Sun Prairie native Kaila Schmidt was at the relief center looking for help figuring what to do after her apartment on the same block as the Barr House was leveled by the explosion.
Sitting with her 2-year-old foster daughter, Nevaeh, Schmidt said she’ll miss the apartment with high ceilings and an ideal location in Sun Prairie’s downtown. Schmidt said she hopes to find another place in Sun Prairie but doubts she’ll be able to find housing as nice as her apartment.
In the meantime, Schmidt said she has been staying with her mom.
Destroyed in the fire and explosion were belongings such as clothing and furniture. While Schmidt said she can replace those items, the worst part of losing her home was the destruction of mementos — such as pictures of her son, who was born premature and died a week and a half later — and a hope chest that belonged to a grandfather who died recently.
“That stuff I can never replace,” she said. “It’s completely gone now.”
Although their apartment above the China Garden, about a block from the Barr House, wasn’t destroyed, Jamie Hall and Megan Maier aren’t sure when they’ll be allowed back in.
At the resource center, Hall said he has been allowed to go back and inspect the apartment and grab a few small items. He said the apartment was damaged and smells like smoke but after some cleaning it will be inhabitable again.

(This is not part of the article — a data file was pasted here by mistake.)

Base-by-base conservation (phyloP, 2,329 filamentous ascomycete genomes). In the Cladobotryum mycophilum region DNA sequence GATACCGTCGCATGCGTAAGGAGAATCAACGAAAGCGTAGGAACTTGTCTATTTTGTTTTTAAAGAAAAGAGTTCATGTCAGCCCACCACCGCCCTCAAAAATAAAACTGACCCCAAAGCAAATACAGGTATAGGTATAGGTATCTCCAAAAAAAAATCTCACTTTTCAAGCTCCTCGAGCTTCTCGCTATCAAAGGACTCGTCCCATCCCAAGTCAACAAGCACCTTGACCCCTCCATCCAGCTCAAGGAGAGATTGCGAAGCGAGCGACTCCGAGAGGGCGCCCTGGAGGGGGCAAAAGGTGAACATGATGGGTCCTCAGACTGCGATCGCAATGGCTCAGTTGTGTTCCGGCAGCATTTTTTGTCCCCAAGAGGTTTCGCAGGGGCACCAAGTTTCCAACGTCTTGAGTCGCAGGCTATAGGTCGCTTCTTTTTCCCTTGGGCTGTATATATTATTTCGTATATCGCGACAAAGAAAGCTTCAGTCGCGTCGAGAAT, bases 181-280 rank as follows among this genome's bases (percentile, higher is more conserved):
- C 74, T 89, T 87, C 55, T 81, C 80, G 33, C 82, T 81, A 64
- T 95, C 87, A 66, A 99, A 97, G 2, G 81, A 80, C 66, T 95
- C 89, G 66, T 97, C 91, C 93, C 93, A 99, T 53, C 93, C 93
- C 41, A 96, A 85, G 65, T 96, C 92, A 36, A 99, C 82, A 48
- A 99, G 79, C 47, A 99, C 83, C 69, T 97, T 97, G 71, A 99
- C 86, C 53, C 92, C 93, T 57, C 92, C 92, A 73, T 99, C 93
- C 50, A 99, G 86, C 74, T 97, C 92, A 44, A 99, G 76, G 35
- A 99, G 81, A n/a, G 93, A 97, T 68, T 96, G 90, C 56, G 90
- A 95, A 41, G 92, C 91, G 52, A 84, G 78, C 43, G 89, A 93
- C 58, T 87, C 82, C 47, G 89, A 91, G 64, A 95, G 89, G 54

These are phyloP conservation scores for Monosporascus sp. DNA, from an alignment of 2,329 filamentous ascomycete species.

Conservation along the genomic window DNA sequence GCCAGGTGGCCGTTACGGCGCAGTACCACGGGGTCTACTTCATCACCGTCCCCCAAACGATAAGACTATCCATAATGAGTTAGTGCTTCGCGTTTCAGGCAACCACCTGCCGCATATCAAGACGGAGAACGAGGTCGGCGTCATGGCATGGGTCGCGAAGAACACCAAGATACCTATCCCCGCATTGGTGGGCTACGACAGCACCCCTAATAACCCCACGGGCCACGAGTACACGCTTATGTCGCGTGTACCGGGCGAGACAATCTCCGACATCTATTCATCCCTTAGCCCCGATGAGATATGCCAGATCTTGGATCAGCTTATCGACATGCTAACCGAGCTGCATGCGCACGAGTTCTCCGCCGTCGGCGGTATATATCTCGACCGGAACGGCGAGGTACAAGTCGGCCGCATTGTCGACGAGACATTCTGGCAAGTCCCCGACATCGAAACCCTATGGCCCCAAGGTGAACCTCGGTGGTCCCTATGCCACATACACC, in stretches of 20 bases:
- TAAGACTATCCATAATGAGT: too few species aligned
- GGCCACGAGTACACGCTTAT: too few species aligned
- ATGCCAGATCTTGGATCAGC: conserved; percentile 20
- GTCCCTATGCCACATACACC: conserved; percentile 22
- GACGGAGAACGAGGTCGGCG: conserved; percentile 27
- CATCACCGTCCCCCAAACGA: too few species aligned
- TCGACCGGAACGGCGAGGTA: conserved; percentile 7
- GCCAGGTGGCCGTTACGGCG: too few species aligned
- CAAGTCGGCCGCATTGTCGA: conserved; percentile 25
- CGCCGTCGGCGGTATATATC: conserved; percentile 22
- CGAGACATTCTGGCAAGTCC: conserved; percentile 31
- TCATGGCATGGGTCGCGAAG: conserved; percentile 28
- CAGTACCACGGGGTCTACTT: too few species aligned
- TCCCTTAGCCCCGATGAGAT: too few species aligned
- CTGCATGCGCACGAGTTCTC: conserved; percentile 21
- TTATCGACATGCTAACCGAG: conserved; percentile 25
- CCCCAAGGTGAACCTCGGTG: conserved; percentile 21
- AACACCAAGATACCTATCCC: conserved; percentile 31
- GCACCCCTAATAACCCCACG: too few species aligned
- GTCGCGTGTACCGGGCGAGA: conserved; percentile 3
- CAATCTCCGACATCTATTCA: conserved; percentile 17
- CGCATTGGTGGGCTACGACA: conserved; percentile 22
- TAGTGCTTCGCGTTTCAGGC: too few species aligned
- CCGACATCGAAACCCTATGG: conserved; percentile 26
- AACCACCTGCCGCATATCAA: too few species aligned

Since the explosion, they’ve slept in their car and stayed in motels with their 2-year-old daughter, Darla Lou, and Hall’s 11-year-old son, Xander.
The four were at the center hoping to find out when they’ll be allowed back into their apartment and for housing assistance until then.
“We don’t know when, that’s what’s killing us,” Maier said. “It’s a lot of unknowing.”
For Johnson, losing the apartment, which was above Glass Nickel Pizza, along with her belongings is worse than not having a home. When she was homeless, Johnson said, she at least had her belongings.
“Being homeless is harsh,” she said. “This is worse. We are starting over with nothing.”
Still cleaning up
On Friday, as the investigation of the explosion continued, contractors and utility workers continued checking the integrity of buildings and cleaning up broken glass and rubble around the approximately one-block epicenter of the blast, as onlookers took pictures of the destruction and spoke with others.
Although it’s unclear when the area where Main Street intersects with Columbus and North Bristol Streets will open again, business owners and residents are allowed to access their property if escorted. Those wishing to see their homes or businesses are asked to meet first responders at the corner of Columbus Street and Angell Street, the Sun Prairie Police Department said.
Sun Prairie Mayor Paul Esser said it’s too early to start talking about clean-up timelines and next steps until after Barr’s funeral services on Saturday.
Fire companies from across the country are expected to be in attendance to pay tribute to Barr.
There will be a visitation at the high school, 888 Grove St., from 8 to 10 a.m., with a service at 11 a.m.
“Come tomorrow, come Monday, then we’ll begin looking at next steps,” Esser said.